SQLDump files

It shows a (really simplistic) usertable which is supposed to look like some kind of automated backup from a database. I generated this data and manually added the two passwordhash entries. The hashes are MD5 hashes of ‘test123’ for the test account and ‘Crypt3d’ for my supposed account >:). If you grab the hashes and throw them towards one of those online MD5 ‘cracking’ services you’ll get those two passwors back pretty quickly. I don’t know whether the attacker actually cracked the hashes manually or used a site but as soon as he had the sql dump he didn’t reappear for about 3 days.

When the attacker hadn’t returned after a day or so I first thought I lost the guy since I was making it pretty damn easy. You could poke holes in the setup pretty easily I felt.

The game: gain access

The idea I had with the MYSQL dump files was to get the guy to crack the hashes (be it online or offline) and use the passwords to login to what he would think would be the panel for managing the tracker website.

I created a small bottle application to server as the ‘administration panel’ for the CryptoWall tracker. It could be requested on ’/administration/login’ and looked like this:

Panel login

Really, really, really simplistic because I had to set it up really quickly. The attacker actually found this page long before he reached the backup folder (with the fake MYSQL dumps) right after he transfered his attack from the CloudFlare based tracker website to this VPS.

To login to the panel you have to use ‘my’ account from the fake MYSQL dump, username ‘yonathan’ and password ‘Crypt3d’. When you login to the ‘panel’ you can get one of two pages. What I wanted to do is see if I could get the attacker to expose his real IP address. I loaded up all known Tor exit nodes from the Tor Project website feed here: When you login with an IP address what shows up in that list you get:

Tor network warning

I hoped that by adding the last sentence “You have been logged out” it would force the attacker to think “shit I still haven’t reached the panel yet but the login data was correct”. When he would use an IP that wasn’t listed as an exit node it showed this page:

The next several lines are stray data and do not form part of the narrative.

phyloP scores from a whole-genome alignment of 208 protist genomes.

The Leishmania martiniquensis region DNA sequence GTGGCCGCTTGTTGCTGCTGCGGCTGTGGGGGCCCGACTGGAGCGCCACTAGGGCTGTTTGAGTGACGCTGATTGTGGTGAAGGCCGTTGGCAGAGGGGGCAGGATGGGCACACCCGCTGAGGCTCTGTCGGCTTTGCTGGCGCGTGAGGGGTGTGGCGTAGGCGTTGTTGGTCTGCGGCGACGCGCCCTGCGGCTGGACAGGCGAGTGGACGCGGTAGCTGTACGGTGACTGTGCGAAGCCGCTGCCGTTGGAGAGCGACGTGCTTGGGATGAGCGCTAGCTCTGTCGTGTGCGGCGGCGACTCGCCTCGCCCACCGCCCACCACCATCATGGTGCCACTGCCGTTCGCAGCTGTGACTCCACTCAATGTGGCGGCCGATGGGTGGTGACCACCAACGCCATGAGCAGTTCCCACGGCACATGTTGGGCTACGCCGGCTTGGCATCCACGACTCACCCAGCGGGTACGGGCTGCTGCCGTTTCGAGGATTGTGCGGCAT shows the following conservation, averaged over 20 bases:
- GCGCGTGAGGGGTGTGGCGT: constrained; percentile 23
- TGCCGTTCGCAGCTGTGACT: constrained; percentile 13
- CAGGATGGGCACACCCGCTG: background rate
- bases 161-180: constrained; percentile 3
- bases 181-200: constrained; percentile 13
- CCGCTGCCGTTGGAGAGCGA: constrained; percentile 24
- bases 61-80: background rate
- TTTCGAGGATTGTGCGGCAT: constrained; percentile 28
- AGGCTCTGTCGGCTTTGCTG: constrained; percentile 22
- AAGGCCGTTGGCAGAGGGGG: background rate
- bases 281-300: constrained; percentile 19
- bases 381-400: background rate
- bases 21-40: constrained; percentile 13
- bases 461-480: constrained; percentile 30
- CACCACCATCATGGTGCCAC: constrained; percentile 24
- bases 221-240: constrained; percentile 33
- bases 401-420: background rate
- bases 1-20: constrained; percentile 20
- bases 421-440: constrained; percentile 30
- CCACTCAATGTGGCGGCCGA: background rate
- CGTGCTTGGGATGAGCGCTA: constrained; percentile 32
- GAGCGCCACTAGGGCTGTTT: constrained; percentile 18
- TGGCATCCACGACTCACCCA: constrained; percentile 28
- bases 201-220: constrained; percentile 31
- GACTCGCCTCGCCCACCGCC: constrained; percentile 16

Internet Police message

The website I refer to ( is actually maintained by a buddy of mine named Dan Tentler, he’s @Viss on Twitter. I hoped that the attacker would understand he’d perfectly played into my game when reaching this page.

As I noted before, the attacker dissapeared for a long time after he found the MYSQL dumps. About 3 days after he found the sql dumps the attacker accessed the panel, logged in, got the block page and… 3 minutes later he logged in from a non Tor IP address. A residential Ukranian IP address logged in to my fake panel.


Thank you for playing my game, my Ukranian friend. Of course it doesn’t mean this was his home IP address perse, it could be some kind of compromised box being used as a proxy but I really hope he messed up.


I have poor skills in setting up a proper faked setup. This is just my personal opinion. It wasn’t as nicely done as I wished mostly due to the fact that there was a lot to quickly setup (fake pages, etc) because the attack was ongoing. I also wonder if I can come up with a better ‘game’ for the next attacker poking my website(s). Funny thing though, IP history for the VPS IP would have shown what I had runnin on that IP before. Luckily for me this attacker did nothing like that and played into it perfectly… I still can’t believe this actually worked :).

I’ve made all the files used in my honeypotting game available on Github for those who might find it interesting or useful. Keep in mind the Python code is horrible, it works but it was rushed horribly.

Github repository:

By admin